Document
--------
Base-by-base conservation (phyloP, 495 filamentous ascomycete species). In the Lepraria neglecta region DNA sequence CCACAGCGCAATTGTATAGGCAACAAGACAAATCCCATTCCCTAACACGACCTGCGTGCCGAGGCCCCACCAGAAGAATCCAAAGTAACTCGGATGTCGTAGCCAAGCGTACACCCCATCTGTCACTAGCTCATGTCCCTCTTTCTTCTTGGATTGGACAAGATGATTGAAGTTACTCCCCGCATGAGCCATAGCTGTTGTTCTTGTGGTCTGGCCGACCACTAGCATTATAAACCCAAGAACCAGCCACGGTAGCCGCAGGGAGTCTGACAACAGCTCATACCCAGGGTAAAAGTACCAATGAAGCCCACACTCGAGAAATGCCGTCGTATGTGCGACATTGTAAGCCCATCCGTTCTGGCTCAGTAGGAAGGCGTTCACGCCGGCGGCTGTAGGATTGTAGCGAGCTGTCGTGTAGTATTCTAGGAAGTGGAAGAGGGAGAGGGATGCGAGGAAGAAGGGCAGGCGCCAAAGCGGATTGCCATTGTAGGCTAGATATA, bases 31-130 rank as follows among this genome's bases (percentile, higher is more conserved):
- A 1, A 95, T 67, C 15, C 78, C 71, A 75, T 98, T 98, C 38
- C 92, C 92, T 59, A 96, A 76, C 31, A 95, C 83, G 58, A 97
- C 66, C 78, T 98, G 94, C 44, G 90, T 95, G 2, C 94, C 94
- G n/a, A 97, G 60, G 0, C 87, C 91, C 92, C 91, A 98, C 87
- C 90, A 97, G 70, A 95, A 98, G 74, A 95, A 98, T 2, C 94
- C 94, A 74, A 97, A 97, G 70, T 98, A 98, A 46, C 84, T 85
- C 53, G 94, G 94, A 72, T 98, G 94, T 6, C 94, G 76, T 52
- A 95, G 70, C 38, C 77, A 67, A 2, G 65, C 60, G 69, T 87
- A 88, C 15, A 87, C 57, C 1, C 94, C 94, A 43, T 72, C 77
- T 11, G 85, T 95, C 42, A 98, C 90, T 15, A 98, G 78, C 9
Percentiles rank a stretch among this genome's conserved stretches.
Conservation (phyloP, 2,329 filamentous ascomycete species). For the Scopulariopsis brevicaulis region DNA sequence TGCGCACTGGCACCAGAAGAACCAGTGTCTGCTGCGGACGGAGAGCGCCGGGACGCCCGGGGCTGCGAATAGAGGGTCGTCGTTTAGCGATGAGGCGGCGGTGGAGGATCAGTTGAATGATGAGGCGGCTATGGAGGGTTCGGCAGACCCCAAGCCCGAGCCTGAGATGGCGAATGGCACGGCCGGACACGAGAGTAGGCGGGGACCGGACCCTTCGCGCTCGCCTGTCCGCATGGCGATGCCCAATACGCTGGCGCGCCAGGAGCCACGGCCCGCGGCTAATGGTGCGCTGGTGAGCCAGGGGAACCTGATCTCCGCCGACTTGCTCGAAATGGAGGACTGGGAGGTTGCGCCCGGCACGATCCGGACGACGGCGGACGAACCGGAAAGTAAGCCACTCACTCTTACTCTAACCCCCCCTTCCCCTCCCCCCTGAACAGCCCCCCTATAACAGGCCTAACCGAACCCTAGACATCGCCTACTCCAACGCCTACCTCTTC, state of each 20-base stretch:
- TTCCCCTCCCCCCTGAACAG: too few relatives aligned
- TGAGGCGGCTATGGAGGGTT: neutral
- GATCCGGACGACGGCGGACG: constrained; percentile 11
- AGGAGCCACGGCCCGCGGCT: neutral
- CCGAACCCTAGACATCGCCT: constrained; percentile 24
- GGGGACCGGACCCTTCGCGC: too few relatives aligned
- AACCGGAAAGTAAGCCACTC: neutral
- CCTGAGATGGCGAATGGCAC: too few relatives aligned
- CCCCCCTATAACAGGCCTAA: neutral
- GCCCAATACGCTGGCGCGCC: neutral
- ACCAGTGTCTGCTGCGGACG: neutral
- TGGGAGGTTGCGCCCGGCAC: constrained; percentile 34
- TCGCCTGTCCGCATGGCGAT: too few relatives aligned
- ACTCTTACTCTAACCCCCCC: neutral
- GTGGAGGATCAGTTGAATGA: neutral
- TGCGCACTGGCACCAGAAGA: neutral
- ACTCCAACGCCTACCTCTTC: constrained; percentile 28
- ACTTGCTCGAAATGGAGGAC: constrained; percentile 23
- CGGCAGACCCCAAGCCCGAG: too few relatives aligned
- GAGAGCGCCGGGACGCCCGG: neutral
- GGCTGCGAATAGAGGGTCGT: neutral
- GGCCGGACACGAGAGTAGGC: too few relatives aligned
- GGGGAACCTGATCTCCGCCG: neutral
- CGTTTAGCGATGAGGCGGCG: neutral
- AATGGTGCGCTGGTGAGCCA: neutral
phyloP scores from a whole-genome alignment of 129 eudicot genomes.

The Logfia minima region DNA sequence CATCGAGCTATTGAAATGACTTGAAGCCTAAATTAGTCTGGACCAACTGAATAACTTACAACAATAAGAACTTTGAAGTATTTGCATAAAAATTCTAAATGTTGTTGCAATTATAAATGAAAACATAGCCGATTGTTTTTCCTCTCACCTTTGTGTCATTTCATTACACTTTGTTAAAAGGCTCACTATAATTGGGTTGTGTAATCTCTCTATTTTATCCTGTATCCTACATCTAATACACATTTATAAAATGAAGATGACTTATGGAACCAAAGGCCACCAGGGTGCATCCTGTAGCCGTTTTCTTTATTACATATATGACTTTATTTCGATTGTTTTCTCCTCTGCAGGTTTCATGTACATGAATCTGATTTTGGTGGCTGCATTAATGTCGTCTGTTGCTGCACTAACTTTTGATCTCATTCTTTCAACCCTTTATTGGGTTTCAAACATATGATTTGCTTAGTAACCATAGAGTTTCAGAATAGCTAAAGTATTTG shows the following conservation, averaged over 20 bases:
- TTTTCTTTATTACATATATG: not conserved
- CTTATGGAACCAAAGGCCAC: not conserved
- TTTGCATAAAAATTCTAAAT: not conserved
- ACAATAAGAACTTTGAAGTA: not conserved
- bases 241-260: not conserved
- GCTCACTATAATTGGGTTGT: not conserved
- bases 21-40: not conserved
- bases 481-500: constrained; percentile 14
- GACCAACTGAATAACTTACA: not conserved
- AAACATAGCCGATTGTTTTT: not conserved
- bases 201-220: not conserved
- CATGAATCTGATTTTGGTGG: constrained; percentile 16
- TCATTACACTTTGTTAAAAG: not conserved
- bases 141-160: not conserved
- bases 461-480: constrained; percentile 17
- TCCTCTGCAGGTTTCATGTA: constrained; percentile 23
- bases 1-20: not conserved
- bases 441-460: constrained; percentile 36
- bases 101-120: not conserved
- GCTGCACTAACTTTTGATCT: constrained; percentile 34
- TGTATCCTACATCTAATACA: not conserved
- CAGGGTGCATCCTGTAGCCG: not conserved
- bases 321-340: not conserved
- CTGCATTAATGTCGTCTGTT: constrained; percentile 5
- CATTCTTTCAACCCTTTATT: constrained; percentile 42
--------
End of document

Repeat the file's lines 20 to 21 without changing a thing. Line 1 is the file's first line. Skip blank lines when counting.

- AACCGGAAAGTAAGCCACTC: neutral
- CCTGAGATGGCGAATGGCAC: too few relatives aligned